The most obvious joke that springs to mind: What innovation?
Also wish I could Photoshop a picture of John Romero with flowing locks and a blacked-out tooth with the tagline "What, Me Innovate?" in nice big font.
I like to imagine Daikatana as an extended satire on the FPS-genre. What else could explain Superfly Johnson?
I think a lot of the enmity toward Romero comes from the fact that the first really big "Rock Star" videogame developer was exactly like a rock star - egotistical, ridiculous, shortsighted, prone to excess, given to ridiculous press-statements, temperamental and, by all accounts, a spoiled diva. And he failed; We could have forgiven all else had he succeeded. We wanted Jim Morrison, not some prog-rock bass-player heroin-overdose.
Slave to the Label
First-Person Shooters hobble themselves with their own definition and endless re-re-re-iterations. The essence of the experience is boiled down and made plain, so any deviation must be given extra letters - FPS-RPG, FPS-RTS, MMO-FPS. The ol' Alphabet stew. Drastic innovation would require re-casting the term. "Keeping it real" means only smaller alterations are allowed.
We should not expect them to be more than the Action movies of the videogame world - this is a fair goal. To the point, reveling in the singular interaction between weapon and target, tightly-focused. The enemies might have personality, but they are always to be destroyed - there is no reason or point in understanding their motives (if given) beyond plot exposition.*
Action movies suffer the same genre-confines. Any attempt to break the format from its straightjacket results in the hyphenation game. Action-drama. Action-comedy. Action-docu-dramedy.
Done well, like Half-Life, FPSes are driven, linear experiences. This can be strengh and/or weakness.
Strength, because unified narrative becomes easier to maintain. Emotional cues can be more consistently programmed. The player can be directed. Paths may diverge, but placing a simulationist freedom on the game would probably break genre.
Weakness, because the pacing might not be compelling. Too much control might alienate players. You could end up with another Rise of the Triad or Chaser, stunningly banal in execution, stripped of urgency or drive. Or something much worse, like Shadow Warrior.
I speak here of narrative and pacing as effectively similar beasts. Doom has little narrative within the typical conception of story, yet each level can be seen as a text that the player traverses, which either focuses immersion and the desire to complete it (to "finish the story") or breaks it, losing the player.**
The multiplayer realm, of course, diverges. There the focus is competition. The rights to be the Action Star, top dog. The game becomes divorced from narrative and focused on setting, environment, sporadic player-transactions (you know, shooting).
Here it is even more difficult to speak of innovation. Essentially we are discussing sport, and thus people expect certain sporting conventions, chiefly the notion of fairness. There must be balance between competitors. There must be rules.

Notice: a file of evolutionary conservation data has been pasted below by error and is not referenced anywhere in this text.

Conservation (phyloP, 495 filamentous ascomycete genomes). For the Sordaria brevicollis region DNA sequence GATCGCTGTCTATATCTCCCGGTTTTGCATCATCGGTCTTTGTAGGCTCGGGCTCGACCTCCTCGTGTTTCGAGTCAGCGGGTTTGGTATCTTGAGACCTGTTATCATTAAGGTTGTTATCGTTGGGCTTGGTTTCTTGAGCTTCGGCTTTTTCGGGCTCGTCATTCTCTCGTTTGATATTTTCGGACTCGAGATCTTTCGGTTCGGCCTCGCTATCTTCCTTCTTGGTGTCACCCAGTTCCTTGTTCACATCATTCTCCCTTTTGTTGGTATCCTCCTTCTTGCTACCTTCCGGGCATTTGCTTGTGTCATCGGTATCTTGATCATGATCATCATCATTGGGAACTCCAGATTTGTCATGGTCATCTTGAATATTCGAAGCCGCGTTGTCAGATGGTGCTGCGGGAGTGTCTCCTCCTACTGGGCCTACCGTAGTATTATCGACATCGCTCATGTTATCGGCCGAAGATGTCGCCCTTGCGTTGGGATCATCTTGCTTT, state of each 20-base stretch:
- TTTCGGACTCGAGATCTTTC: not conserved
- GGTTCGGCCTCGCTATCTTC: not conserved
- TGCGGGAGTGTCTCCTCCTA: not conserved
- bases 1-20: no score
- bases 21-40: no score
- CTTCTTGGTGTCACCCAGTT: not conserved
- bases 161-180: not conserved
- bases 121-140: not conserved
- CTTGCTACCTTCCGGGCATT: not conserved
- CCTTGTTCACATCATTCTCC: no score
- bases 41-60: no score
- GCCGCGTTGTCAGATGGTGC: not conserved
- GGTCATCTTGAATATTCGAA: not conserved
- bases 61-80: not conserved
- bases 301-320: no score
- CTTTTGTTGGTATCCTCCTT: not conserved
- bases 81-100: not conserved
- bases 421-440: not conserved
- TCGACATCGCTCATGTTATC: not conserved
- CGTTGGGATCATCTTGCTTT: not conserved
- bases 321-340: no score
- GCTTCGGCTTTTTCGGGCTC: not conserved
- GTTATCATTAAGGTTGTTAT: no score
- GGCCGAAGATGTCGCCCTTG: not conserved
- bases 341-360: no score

In a linear narrative, such considerations are not so important. Balance and rules can always be tossed aside in favor of moving the single player forward. Deus ex machina is allowed, though not necessarily welcome.
But in multiplayer deus ex machina can only be explained by cheating.
This does not mean that there aren't many different avenues to explore in this competitive milieu. The human capacity to invent new and varied sports is legendary, and under sufficient boredom a roomful of people can reasonably create a fuzzy-version of a sport every five minutes.
What remains to be seen, then, in multiplayer, is not how we can drastically alter the transactions (by, for example, adding a social element, degrading or destroying the shooter notion) but how we can add more weight to them, how we might imbue them with greater consequences in the game environment, how we might allow more player choice without promising the sociopathic autonomy of single-player.
Vehicles are a good example of this min-novation***. They extend the game, enhance player motion (vehicles that fly, for example, opening up the vertical dimension - which Tribes explored years ago), require new combinations of strategies and tactics.
The (relatively) Unexplored Country
Co-operative mode, that red-headed stepchild of FPSes.
It could be the best three or four-way action you'd find on your computer outside of your stash of svcds. Instead it's, for the most part, relegated to the afterthought, or not-thought-of-at-all, bin. Maybe the idea of narrative scares multiplayer designers and the multiplayer notion scares narrative designers. We need a Reese's Cup-style melding of the minds.
The best is yet to come. Because what's come before has been mostly shit.
Time to send more developers to trust-building corporate retreats until the concept of working-together begins to look viable in a game design.
*Or, in the case of Half-Life 2, desire to uncover the motives of the enemy becomes an enormous carrot dangling in front of the player.
**Apologies for no doubt mangling any of a number of theories of interactive digital media.
***"Mini Innovation" -- not quite a full-fledged novel idea, not really an iteration, but more of an extension of a prior concept expanded to embrace a slightly larger concept.